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Old 04-19-2019, 11:12 AM
Status: "Days like this I think to myself "I hate living in Georgia"." (set 12 hours ago)
 
47,577 posts, read 45,256,057 times
Reputation: 15202

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Quote:
Originally Posted by tamajane View Post
They have more money and better insurance. As far as the poor, Republican NH governor is threatening to end Medicaid expansion in the state so poor people can be sick and die as much as poor in West Virginia. Much like Maine Gov. LePage did, until replaced with a dem governor. These purple states are volatile.
Wow. That is crazy. One thing I like about New Hampshire is the fact that guns are easy to get, and the crime rate is low. That would be the #1 state in New England I would choose to live in. However, if the governor is going that in New Hampshire, that isn't going to be good. What answer will he have when poor people start dying from illnesses that are otherwise treatable?
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Old 04-19-2019, 11:19 AM
Status: "Days like this I think to myself "I hate living in Georgia"." (set 12 hours ago)
 
47,577 posts, read 45,256,057 times
Reputation: 15202
Quote:
Originally Posted by lepoisson View Post
To me, it looks like it's less politics and more related to wealth. Poor people don't have money for healthcare, rich people do. Simple as that.
Wealth, and lifestyle.

Someone who smokes lives a shorter life that someone who doesn't. A rich person will live a more painful old age if he/she smokes. A poor person will die younger from smoking thanks to lesser access to health care. Being middle or middle upper class is helpful. You have better access to resources such as good health care and better housing. However, having a good lifestyle will prolong your life too.
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Old 04-19-2019, 02:34 PM
Status: "think locally, act yokelly." (set 3 hours ago)
 
Location: Clyde Hill, WA
3,050 posts, read 536,494 times
Reputation: 932
Quote:
I'll post again for you s-l-o-w-l-y: of 200 Democrats who were Dixicrats or voted against the Civil Rights Act of 1964, exactly ONE--Strom Thurmond--switched to the GOP. That is not 'individual politicians.' And it would seem to qualify as an 'overall trend' that evidently you don't want to talk about.
Quote:
Originally Posted by James Bond 007 View Post
Unbelievable. You are STILL harping about individual politicians when what I was clearly talking about was the broader movement of Southern democrats to the republican party.
I'll try this once again, even more S---L---O---W---L---Y.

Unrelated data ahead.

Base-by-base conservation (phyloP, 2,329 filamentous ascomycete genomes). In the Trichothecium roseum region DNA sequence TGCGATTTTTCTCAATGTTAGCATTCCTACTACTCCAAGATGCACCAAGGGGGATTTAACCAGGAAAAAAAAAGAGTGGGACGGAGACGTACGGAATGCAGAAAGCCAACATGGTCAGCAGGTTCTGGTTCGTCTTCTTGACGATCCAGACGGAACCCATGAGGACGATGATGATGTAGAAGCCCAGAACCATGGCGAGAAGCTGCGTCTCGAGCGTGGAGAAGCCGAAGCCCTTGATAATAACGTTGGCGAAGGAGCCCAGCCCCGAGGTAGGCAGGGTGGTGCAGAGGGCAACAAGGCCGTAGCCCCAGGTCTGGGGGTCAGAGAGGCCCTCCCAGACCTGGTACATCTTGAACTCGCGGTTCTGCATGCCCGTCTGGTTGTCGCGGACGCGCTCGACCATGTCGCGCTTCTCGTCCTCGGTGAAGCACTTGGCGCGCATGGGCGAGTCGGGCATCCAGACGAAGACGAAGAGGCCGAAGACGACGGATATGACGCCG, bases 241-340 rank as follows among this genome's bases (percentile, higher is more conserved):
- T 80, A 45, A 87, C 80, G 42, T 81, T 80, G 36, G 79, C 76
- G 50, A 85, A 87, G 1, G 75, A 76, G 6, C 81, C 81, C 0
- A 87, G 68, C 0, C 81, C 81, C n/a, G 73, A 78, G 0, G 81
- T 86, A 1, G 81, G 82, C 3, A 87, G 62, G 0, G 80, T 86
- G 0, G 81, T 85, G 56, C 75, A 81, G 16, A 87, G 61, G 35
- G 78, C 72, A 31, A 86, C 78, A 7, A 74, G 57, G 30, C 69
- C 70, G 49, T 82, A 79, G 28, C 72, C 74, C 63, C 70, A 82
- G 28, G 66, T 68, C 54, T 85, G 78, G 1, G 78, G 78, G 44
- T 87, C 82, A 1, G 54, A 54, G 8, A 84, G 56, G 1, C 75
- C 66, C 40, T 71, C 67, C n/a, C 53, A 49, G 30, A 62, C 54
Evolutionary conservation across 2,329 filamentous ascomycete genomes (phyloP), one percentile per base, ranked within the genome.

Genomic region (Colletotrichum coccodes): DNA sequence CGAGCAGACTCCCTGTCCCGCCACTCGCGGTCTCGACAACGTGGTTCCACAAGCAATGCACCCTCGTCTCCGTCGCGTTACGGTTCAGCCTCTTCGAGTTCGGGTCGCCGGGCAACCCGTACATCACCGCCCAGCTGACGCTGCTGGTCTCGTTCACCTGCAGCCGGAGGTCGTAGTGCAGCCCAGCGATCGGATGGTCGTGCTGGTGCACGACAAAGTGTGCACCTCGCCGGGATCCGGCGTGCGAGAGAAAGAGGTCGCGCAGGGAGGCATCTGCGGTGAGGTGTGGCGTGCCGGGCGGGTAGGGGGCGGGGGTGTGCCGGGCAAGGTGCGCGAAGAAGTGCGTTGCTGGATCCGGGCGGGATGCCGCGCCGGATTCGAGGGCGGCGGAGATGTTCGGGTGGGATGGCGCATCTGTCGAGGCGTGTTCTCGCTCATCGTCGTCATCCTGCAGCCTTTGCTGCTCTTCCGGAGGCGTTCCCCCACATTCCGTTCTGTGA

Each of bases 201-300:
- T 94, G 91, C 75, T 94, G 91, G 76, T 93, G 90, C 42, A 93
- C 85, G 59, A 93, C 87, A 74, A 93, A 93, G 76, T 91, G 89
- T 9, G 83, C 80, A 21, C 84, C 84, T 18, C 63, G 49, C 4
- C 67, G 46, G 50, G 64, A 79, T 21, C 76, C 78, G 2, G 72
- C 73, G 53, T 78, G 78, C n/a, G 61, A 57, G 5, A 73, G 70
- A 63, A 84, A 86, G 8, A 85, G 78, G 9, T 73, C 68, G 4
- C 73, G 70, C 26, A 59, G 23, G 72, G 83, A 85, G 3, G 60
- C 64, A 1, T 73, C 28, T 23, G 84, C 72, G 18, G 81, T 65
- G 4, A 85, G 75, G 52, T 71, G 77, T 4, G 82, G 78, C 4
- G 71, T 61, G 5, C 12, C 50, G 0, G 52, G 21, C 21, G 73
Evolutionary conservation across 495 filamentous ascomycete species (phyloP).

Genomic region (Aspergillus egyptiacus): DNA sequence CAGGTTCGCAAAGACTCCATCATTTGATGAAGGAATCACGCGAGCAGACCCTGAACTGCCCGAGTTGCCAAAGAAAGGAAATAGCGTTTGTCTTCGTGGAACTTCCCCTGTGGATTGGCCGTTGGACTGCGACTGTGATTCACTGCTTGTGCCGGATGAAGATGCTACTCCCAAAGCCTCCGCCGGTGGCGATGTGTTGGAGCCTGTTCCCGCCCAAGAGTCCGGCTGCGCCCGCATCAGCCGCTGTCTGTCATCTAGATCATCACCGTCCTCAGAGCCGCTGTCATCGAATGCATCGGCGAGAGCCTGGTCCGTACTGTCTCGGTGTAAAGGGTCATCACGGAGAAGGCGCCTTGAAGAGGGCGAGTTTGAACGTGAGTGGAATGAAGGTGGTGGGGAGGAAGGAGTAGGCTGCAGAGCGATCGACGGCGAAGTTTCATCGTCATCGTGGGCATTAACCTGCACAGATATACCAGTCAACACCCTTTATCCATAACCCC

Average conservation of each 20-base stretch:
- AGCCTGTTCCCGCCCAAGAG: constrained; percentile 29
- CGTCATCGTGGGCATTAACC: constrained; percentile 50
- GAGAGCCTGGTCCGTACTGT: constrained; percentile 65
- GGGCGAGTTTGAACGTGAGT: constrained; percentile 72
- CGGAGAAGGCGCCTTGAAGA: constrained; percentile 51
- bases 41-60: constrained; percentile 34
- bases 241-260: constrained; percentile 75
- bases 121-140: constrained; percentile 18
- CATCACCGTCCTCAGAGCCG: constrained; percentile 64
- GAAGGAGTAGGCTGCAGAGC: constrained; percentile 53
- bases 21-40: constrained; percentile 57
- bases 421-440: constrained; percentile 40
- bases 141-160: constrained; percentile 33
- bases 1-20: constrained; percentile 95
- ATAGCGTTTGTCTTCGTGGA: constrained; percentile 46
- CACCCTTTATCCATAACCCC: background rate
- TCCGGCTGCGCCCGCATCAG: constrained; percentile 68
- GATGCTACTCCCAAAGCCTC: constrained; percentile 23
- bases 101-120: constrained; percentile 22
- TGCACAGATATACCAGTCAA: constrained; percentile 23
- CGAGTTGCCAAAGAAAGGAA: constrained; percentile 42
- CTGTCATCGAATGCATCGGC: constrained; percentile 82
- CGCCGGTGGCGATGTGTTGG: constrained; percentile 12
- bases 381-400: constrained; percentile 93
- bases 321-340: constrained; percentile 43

200 politicos does NOT constitute 'individual politicians.' 200 hundred constitutes a LARGE group of politicos and a trend. I want some of what you've been smoking. No, on second thought, I don't.
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Old 04-19-2019, 02:37 PM
Status: "Days like this I think to myself "I hate living in Georgia"." (set 12 hours ago)
 
47,577 posts, read 45,256,057 times
Reputation: 15202
Quote:
Originally Posted by Camlon View Post
I first saw people say that minorities have lower life expectancy, and then someone countered with only showing life expectancy for whites.

I say this is not enough, whites are not a homogenous group. What i mean by that is that you can't compare whites directly to get a good understanding of the policies of a state.
And then I went on and compared and contrasted life expectancy for Whites in between states. I mentioned that New Hampshire has a higher than average life expectancy for Whites, and I brought up West Virginia having the lowest life expectancy among Whites. I mentioned that states in the South with a low life expectancy among Blacks also have a low life expectancy among Whites.
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Old 04-19-2019, 02:43 PM
Status: "think locally, act yokelly." (set 3 hours ago)
 
Location: Clyde Hill, WA
3,050 posts, read 536,494 times
Reputation: 932
Quote:
Originally Posted by travis t
These were all southern dem segregationists; none were conservative. There were a handful in their ranks that could be called conservative such as James Eastland (D, MS), but the overwhelming majority were big gov't advocates--'liberals' in today's parlance.

Have you heard of the New Deal and Great Society? Pick up a history book sometime.
Quote:
Originally Posted by James Bond 007 View Post